## Abstract

A liquid crystal variable retarder (LCVR) enables fast, automated control of retardance that can be used as a variable waveplate in polarimetric instruments. However, precise control of the polarization state requires calibration of the LCVR. A manufacturer calibration curve is typically supplied for a single specific wavelength and temperature, but for applications under different conditions, additional calibration is needed. Calibration is typically performed with crossed polarizers to generate an intensity curve that is converted to retardance, but this method is prone to noise when retardance is close to zero. Here, we demonstrate a simple common-path Sagnac interferometer to measure retardance and provide open source software for automated generation of calibration curves for retardance as a function of wavelength and voltage. We also provide a curve fitting method and closed-form functional representation that outputs the voltage needed to achieve a desired retardance given a specified wavelength.

© 2020 Optical Society of America under the terms of the OSA Open Access Publishing Agreement

## 1. INTRODUCTION

The ability to manipulate polarization is essential in many optical instruments, and automated control via a computer interface can improve speed and accuracy of changes to the polarization state. A liquid crystal variable retarder (LCVR) is often used for polarization state generating and polarization state analyzing, but requires prior calibration of the retardance as a function of applied voltage [1–3]. A Stokes vector is one way of describing polarized light and takes the normalized form of $\hat S$ in Eq. (1), such that ${I^2} = {Q^2} + {U^2} + {V^2} = 1$ [4]. This leaves $Q$, $U$, and $V$ to represent the three independent polarization states of vertical/horizontal linear, ${\pm}{45^ \circ}$ linear, and right/left handed circular, respectively. $Q$, $U$, and $V$ can all vary between ${-}1$ and one dependently. When one of these vector components is ${\pm}1$, the others are zero, and a pure polarization state is described:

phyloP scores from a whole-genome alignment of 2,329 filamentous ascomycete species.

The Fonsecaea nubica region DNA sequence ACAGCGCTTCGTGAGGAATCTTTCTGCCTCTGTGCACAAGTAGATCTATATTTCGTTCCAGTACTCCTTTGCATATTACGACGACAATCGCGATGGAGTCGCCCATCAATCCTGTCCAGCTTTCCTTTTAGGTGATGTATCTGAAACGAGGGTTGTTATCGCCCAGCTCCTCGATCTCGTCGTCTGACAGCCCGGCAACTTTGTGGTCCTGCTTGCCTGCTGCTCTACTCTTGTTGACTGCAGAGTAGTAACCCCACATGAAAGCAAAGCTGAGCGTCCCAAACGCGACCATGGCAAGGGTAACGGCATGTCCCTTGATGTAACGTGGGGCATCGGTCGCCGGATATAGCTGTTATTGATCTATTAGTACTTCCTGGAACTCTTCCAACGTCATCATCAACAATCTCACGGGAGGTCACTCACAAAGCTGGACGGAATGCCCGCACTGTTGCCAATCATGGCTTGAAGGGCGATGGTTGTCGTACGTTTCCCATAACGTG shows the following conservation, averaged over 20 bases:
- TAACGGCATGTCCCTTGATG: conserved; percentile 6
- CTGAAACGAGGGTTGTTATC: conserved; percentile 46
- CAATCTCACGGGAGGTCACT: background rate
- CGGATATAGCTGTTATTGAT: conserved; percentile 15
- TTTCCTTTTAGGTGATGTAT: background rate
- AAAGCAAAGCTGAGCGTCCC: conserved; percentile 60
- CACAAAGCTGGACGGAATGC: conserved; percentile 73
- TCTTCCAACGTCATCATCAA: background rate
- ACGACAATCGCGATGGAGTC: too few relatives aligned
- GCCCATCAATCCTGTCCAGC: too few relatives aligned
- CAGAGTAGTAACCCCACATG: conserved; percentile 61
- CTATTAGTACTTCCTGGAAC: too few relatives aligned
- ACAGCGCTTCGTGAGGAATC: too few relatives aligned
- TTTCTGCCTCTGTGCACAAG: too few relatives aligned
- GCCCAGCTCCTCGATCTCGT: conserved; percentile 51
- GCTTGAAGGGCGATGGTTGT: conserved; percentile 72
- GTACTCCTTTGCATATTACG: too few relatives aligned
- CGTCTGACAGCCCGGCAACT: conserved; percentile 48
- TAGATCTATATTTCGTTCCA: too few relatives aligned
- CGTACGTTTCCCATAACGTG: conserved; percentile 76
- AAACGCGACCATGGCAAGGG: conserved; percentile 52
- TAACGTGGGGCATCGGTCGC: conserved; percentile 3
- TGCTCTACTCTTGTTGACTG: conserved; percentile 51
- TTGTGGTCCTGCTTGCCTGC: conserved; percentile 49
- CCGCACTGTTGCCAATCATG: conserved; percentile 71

LCVRs cause a variable retardance of the phase of one polarization component relative to the other by a voltage induced change in the alignment of birefringent molecules [6,7]. The rotation of these liquid crystal molecules provides a variable optical path length for one polarization component while the other remains fixed. The relationship between applied voltage and retardance is nonlinear and also depends on temperatures and wavelength.

Calibration of retardance as a function of input voltage is necessary for open loop operation. The wavelength of the incoming light must be taken into account due to the slightly dispersive crystals [6,8]. This calibration is critical in applications using several wavelengths of a laser.

Additionally, documentation suggests the temperature of the liquid crystal cavity affects the liquid’s viscosity and can cause an additional transient time delay for the crystals to align as well as slightly limiting the amount of attainable retardance by hindering the amount the crystals can tilt [1,6,7].

The retardance is maximum at zero volts and decreases as voltage increases, approaching but not reaching zero retardance. Manufacturers apply a compensating film with fast and slow axes opposite to the LCVR to reduce the total retardance and allow zero retardance to be reached [7]. This creates a particular voltage where the compensator’s retardance cancels the crystals’ retardance, and there is a true zero phase regardless of orientation angle and wavelength used. However, the combination can result in wavelength dependence of the zero retardance voltage due to the differences in dispersion of the materials and the wavelength dependence of the compensator.